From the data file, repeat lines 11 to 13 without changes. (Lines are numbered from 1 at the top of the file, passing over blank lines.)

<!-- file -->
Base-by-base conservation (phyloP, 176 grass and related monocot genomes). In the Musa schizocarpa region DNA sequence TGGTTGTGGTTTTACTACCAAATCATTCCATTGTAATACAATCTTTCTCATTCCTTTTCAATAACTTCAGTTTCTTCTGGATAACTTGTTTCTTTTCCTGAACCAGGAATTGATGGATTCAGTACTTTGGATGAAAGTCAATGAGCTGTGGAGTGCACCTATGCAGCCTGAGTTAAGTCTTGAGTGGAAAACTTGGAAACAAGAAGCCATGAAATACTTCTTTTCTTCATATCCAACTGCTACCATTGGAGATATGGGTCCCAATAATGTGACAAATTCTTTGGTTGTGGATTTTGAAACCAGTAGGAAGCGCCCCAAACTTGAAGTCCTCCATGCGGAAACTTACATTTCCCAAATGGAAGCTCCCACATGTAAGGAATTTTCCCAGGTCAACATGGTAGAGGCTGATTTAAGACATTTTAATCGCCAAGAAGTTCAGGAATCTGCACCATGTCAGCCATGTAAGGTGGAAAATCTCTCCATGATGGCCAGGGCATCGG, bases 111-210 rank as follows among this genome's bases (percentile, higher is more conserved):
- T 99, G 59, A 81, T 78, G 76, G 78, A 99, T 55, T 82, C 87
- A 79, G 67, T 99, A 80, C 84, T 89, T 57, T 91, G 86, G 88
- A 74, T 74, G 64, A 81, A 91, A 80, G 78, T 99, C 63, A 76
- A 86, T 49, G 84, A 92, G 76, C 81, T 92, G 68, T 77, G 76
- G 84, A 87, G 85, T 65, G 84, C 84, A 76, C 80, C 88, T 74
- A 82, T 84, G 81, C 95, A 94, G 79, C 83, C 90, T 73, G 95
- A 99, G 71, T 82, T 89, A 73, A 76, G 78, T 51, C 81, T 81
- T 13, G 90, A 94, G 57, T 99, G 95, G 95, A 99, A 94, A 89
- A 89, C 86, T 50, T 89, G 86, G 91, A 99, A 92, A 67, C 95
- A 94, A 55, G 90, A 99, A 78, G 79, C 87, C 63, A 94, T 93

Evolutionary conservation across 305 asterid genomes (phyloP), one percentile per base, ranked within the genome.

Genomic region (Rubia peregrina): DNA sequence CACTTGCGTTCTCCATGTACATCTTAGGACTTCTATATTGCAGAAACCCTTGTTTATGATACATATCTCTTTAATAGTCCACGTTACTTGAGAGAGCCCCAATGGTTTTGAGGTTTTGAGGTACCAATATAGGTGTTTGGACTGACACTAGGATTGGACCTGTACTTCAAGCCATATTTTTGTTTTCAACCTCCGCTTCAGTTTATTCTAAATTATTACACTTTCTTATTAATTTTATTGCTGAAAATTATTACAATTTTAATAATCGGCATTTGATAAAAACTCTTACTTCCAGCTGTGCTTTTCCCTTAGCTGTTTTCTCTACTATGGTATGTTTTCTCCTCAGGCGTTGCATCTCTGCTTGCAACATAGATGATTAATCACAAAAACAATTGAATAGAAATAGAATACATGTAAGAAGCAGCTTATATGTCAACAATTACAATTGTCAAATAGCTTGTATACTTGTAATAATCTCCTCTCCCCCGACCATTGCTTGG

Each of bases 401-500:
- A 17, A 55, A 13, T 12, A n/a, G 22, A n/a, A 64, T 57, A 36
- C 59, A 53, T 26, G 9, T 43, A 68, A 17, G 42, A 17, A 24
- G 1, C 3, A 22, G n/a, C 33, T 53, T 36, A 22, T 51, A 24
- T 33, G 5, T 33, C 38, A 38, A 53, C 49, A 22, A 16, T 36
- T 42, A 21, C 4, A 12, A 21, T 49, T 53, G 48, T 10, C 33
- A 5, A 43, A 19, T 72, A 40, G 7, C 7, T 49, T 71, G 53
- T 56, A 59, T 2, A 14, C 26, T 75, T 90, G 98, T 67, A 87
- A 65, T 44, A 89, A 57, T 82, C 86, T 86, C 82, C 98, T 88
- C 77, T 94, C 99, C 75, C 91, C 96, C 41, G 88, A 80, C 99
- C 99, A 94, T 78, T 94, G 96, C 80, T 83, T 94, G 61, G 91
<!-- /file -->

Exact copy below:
- A 94, A 55, G 90, A 99, A 78, G 79, C 87, C 63, A 94, T 93

Evolutionary conservation across 305 asterid genomes (phyloP), one percentile per base, ranked within the genome.

Genomic region (Rubia peregrina): DNA sequence CACTTGCGTTCTCCATGTACATCTTAGGACTTCTATATTGCAGAAACCCTTGTTTATGATACATATCTCTTTAATAGTCCACGTTACTTGAGAGAGCCCCAATGGTTTTGAGGTTTTGAGGTACCAATATAGGTGTTTGGACTGACACTAGGATTGGACCTGTACTTCAAGCCATATTTTTGTTTTCAACCTCCGCTTCAGTTTATTCTAAATTATTACACTTTCTTATTAATTTTATTGCTGAAAATTATTACAATTTTAATAATCGGCATTTGATAAAAACTCTTACTTCCAGCTGTGCTTTTCCCTTAGCTGTTTTCTCTACTATGGTATGTTTTCTCCTCAGGCGTTGCATCTCTGCTTGCAACATAGATGATTAATCACAAAAACAATTGAATAGAAATAGAATACATGTAAGAAGCAGCTTATATGTCAACAATTACAATTGTCAAATAGCTTGTATACTTGTAATAATCTCCTCTCCCCCGACCATTGCTTGG